Europe’s Most Visited Zoo Is in Berlin

Joe McClain - Oct 28, 2013
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The Berlin Zoological Garden is actually one of the best and the oldest zoos in Germany. It was opened in 1844 and it covers eighty four acres of land. The zoo has the most comprehensive species collection in the whole world and is a home to around 1,500 different types of species and almost close to 19,500 animals in total. It is also considered as Europe's most visited and actually one of the most famous zoos in the whole world. Annually, it receives visitors of up to three million.

Animals that are globally known such as Knut the polar bear and Bao Bao the giant panda played a crucial role in the building of the public image of the zoo. For instance Bao Bao was the eldest giant panda ever known. He was on a loan from China solely for breeding purposes and thus attracted quite a large number of people who came to see him. Polar bear Knut on the other hand became the center of a mass media after it was rejected by his mother and subsequently raised by zookeepers and thus zoo attendance increased incredibly.

The zoo also collaborates with a lot of research institutes, universities and even other zoos all over the world. It helps in safeguarding the endangered species, promotes and maintains various breeding programs and also participates in a lot of species reintroduction programs.

The Berlin Zoological Garden was opened on the first of August, 1844 and was actually the first zoo in the whole of Germany. The aquarium was opened in 1913 by Fredrick William IV the King of Prussia who played a rather crucial role by donating the first animals. The zoo area was destroyed completely during World War II and out of 3715 animals that the zoo had, only 91 managed to survive. These included two hyenas, two lions, an Asian bull elephant, ten hamadryas baboons, a hippo bull, a black stork and a chimpanzee.

By the end of the war, a huge Flak tower was one of the last areas of German resistance that remained fortified in the zoo. This tower was known as Zoo Tower and had its anti-aircraft weapons and bunkers defend against the allied air forces. Despite its destruction, the zoo and the associated Aquarium were reconstructed based on modern principles with a sole aim of displaying the animals in the natural and the most feasible manner possible.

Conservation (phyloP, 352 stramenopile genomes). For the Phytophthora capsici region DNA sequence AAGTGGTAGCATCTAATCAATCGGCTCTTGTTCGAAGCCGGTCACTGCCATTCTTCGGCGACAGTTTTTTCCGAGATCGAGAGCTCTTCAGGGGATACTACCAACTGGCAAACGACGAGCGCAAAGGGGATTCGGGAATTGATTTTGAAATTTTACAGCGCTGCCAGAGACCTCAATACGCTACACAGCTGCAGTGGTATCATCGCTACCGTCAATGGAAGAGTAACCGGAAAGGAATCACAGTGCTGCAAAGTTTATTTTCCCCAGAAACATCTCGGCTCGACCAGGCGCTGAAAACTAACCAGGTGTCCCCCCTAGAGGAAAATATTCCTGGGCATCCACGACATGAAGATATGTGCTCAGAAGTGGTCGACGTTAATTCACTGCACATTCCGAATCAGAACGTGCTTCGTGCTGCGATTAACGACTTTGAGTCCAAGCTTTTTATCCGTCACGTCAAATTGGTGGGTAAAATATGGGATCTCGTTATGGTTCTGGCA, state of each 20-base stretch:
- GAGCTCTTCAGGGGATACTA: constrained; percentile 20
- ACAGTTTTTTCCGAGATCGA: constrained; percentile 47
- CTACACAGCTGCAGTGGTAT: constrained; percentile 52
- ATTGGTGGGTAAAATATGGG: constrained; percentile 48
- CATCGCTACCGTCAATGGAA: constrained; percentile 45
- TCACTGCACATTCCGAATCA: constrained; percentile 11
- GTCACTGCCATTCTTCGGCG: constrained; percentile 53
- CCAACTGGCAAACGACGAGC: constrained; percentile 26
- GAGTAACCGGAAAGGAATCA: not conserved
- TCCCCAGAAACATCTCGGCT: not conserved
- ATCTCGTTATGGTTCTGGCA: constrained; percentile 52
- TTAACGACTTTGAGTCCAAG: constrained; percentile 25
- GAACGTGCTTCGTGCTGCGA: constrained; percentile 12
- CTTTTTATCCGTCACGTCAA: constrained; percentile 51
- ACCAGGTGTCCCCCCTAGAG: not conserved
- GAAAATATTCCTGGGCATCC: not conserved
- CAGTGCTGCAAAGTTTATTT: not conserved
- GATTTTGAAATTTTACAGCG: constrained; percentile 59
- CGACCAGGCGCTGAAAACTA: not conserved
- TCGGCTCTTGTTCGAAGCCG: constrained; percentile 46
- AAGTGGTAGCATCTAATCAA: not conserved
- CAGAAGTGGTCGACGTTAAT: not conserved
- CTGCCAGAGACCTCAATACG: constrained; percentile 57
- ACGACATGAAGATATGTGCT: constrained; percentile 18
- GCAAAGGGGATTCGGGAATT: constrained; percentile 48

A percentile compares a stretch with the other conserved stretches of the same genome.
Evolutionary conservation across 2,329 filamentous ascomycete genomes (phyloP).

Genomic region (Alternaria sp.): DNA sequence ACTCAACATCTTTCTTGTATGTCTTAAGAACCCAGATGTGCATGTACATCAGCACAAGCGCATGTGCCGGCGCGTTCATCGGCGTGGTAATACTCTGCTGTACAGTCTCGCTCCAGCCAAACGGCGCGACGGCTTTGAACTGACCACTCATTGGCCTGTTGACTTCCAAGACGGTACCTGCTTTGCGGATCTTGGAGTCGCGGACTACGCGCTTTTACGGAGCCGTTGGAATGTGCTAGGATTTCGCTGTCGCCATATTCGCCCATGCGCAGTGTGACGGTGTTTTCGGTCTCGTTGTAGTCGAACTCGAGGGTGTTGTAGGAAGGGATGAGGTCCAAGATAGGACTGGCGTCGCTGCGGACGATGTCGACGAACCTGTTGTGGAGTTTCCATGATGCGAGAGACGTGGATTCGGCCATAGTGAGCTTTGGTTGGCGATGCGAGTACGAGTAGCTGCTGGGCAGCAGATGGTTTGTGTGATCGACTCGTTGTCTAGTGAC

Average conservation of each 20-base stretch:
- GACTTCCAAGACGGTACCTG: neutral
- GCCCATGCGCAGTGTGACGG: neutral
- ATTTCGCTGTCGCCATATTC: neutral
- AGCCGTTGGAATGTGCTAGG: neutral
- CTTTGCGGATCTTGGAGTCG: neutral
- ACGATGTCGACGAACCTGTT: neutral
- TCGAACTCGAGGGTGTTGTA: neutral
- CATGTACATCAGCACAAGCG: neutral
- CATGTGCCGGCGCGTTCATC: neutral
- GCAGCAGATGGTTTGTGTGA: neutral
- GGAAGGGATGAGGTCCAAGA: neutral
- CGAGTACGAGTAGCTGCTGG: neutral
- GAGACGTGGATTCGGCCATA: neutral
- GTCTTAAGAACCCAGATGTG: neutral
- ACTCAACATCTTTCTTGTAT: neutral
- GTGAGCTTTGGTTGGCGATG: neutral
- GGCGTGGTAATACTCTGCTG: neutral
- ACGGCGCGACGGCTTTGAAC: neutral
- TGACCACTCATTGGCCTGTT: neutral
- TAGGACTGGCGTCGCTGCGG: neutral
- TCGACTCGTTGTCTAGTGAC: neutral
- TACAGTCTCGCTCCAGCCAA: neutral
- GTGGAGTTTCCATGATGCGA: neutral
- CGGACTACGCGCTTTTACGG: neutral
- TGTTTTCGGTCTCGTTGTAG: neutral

Ultimately, success was achieved by breeding animals incorporating some of the rare species and this beyond doubt illustrates the efficacy of these new techniques. The zoo is open throughout the year and can easily be reached by the public transportation. Visitors can make entry into the zoo through a well-designed Elephant Gate that lies next to the aquarium or via Lion Gate located on the Hardenbergplatz.

The zoo also maintains studbooks meant for Indian and black rhinoceroses and the gaurs. The population of the quite rare pigs and deer forms part of the many captive breeding projects. The zoo also supports various conservationists in different countries and is a partner of the species protection foundation. The common trend here is to keep most of the animals in enclosures designed in a manner so as to recreate their original and natural habitat.

The carnivore house shows the many and rather rare predators as well as all the big cats. The basement is where the visitors are invited to have a view of the nocturnal animals. The bird house on the other hand, presents an aviary at the same time offering a variety of forms incorporating several species of hornbills and parrots. Numerous big aviaries display herons, waders and many other species. The Berlin zoo is actually among the few zoos to exhibit Luzon, Tuatara and Tarictic Hornbills. Moreover, the aquarium has the largest collection in Europe of aquatic life.

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